The pipeline of a modern processor has many stages that may issue read requests to main memory, e.g. in fetching the next command or loading some memory location into a register. How is the result of a read request returned to the right pipeline stage, given that there are more than one possible recipients? Since most CPUs access main memory via a cache hierarchy, the question becomes: how does the L1 cache know which part of the pipeline to return a result to?

I imagine that access to the L1 cache is queued, but each access presumably needs a 'return address'. How is this typically handled?

Processors tend to have a LSU (= load-store unit), see [1, 2] for example, but those descriptions tend not to mention how read data finds its recipient.

  1. RISC-V Boom, The Load/Store Unit (LSU).

  2. Arm, Load Store Unit (LSU).


1 Answer 1


Every machine instruction encodes the source and destination registers and/or memory locations. For memory location, some temporary buffer (register) within the processor is used. If the memory location happened to be in the cache, the stage of pipeline which depends on the content of memory location, stalls for few cycles.

Also, there are buffer registers between every pipeline stage, that stores the input for next stage and output of previous stage. If the processor is superscalar, i.e., multiple instructions can be in flight at a certain point of time, then multiple copies of buffers are maintained. Since the instruction can be executed Out-of-Order on superscalar processors, buffers like ROB (re-order buffers) are maintained for every hardware (SMT) threads. Put simply, multiple register sets which are copies of processor register sets are maintained within a processor.

In other words, Control unit that control the instruction execution cycles, appropriately route the content of memory location to marked registers. Registers are either specified by instruction code or determined by control unit itself.

  • $\begingroup$ By the time the pipeline is in action, the machine instructions are decomposed, so the control unit will somehow have to remember where each reply to a read request will have to go to, right? $\endgroup$ Commented Aug 3, 2020 at 9:52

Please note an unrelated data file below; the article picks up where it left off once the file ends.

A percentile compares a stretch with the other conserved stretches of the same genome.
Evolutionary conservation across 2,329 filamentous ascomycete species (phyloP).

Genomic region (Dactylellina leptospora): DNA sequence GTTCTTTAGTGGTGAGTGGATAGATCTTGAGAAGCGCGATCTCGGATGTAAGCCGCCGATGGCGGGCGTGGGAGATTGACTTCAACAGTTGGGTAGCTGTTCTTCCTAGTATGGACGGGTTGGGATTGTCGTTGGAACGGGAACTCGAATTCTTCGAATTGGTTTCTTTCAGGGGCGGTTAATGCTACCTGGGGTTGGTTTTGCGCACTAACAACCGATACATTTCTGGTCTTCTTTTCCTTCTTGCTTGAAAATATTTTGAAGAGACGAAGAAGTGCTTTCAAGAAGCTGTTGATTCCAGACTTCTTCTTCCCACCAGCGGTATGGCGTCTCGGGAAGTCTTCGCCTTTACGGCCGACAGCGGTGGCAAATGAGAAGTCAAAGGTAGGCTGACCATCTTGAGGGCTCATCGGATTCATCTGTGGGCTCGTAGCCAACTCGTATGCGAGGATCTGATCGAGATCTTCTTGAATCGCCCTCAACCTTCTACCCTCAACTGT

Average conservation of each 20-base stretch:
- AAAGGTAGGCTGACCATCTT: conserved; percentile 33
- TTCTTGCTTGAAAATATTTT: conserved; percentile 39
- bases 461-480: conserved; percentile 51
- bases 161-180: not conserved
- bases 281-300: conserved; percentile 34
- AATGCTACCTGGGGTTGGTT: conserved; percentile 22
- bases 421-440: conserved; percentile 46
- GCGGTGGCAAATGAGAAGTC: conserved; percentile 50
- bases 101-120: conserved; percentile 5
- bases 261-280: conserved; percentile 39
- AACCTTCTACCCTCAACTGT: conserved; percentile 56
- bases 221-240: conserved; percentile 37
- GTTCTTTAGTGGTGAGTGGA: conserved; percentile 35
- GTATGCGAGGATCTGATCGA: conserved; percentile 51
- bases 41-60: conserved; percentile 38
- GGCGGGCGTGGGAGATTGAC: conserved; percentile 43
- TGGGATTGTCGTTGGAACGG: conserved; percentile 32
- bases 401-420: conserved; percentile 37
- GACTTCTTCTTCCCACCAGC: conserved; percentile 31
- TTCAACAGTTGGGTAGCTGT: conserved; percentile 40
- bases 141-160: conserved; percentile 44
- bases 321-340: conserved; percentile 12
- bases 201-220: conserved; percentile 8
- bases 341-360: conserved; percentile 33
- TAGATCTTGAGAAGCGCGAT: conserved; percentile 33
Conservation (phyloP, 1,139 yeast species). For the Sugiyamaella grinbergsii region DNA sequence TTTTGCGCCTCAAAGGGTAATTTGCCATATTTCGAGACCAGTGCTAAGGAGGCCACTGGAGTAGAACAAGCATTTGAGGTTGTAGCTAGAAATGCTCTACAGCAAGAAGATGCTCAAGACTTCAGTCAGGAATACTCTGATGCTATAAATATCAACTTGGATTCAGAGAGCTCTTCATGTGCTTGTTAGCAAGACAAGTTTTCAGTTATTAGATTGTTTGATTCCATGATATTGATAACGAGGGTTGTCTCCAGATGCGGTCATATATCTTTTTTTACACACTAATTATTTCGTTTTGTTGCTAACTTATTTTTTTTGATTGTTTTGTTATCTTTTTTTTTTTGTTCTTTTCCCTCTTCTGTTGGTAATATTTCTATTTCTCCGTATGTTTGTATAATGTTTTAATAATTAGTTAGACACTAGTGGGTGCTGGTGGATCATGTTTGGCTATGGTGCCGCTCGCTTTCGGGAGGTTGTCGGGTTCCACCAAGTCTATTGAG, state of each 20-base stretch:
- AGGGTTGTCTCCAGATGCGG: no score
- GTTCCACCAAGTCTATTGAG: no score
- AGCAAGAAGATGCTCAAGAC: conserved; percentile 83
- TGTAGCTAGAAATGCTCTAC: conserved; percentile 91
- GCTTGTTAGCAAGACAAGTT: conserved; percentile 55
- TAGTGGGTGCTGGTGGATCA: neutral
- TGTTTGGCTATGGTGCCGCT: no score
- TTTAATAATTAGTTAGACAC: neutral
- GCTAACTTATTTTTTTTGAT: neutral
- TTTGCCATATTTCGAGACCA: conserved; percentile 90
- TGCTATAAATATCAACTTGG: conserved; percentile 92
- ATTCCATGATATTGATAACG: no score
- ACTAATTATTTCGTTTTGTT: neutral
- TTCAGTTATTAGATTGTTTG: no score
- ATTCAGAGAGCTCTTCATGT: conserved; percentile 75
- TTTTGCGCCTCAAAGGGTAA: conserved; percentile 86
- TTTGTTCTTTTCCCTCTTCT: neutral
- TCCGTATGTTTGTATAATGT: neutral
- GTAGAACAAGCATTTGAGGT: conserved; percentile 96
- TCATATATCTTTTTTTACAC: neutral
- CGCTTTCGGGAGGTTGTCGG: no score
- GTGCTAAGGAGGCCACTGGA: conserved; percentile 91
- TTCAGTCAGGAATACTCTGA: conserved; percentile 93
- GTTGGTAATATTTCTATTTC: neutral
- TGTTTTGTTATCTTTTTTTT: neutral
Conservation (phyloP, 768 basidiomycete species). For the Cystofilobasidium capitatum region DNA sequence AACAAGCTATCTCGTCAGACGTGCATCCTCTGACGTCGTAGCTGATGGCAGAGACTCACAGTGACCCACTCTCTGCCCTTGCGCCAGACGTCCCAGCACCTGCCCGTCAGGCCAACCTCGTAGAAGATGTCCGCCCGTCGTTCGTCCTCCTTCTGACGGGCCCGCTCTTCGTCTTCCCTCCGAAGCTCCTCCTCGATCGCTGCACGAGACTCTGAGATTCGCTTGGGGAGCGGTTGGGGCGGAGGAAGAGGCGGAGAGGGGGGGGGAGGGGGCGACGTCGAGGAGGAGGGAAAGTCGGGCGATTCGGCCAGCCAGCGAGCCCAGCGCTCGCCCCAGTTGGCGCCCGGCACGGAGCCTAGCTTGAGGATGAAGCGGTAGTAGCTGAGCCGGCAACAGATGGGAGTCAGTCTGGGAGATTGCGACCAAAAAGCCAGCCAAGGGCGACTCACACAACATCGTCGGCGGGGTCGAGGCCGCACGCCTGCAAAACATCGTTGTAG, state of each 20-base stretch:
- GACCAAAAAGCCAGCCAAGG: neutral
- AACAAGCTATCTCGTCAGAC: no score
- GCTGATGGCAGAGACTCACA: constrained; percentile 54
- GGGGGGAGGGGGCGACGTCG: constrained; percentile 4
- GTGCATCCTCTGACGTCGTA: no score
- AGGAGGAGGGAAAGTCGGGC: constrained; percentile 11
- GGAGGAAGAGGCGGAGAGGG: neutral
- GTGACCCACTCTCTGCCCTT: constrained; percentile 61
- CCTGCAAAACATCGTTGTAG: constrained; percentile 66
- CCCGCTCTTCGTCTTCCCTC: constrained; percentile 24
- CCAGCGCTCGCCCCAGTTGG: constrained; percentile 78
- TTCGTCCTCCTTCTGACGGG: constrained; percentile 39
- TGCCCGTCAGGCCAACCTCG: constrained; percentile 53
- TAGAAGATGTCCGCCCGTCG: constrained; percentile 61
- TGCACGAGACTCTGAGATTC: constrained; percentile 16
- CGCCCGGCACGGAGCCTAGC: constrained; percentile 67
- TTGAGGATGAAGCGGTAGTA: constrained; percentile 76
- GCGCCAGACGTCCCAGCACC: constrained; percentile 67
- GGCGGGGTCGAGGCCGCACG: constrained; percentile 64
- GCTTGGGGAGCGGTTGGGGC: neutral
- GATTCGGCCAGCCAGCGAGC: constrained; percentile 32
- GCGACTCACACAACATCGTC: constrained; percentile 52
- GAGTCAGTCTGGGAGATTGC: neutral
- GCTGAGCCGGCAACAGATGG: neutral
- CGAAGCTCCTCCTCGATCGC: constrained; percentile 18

• $\begingroup$ Decode stage(s) follow fetch stage(s). During decode, from the machine code of instruction itself, it is clear where to get the source operand from and where to store the output. If operand locations are registers, the instruction specifies the locations. if they are memory location, some temporary buffer is used within the processor. Memory management unit takes over from there to appropriately route it to mentioned memory locations. $\endgroup$
    – ajit
    Commented Aug 3, 2020 at 11:32
  • $\begingroup$ Yes, it is clear from the machine command and the micro-architecture where the result of a read should go. I am just wondering how this is is implemented in practise. For example a read-request to the dRAM could include an explicit return address (as it would be in the TCP/IP network stack), in this case the LSU does not need do remember where to route a returned read value, it could just look at the data. OTOH, if the request does not have a return address, this needs to be accounted for in the LSU / control unit. $\endgroup$ Commented Aug 3, 2020 at 12:40
  • $\begingroup$ Did you mean by "explicit return address" - "a location in processor, say a specific register"? $\endgroup$
    – ajit
    Commented Aug 4, 2020 at 1:02
  • $\begingroup$ Yes! A read request is made so the value read needs to go to some part of the pipeline, e.g. the Fetch unit needs the value of the PC and then the value of the memory location pointed to by the PC. $\endgroup$ Commented Aug 4, 2020 at 8:37

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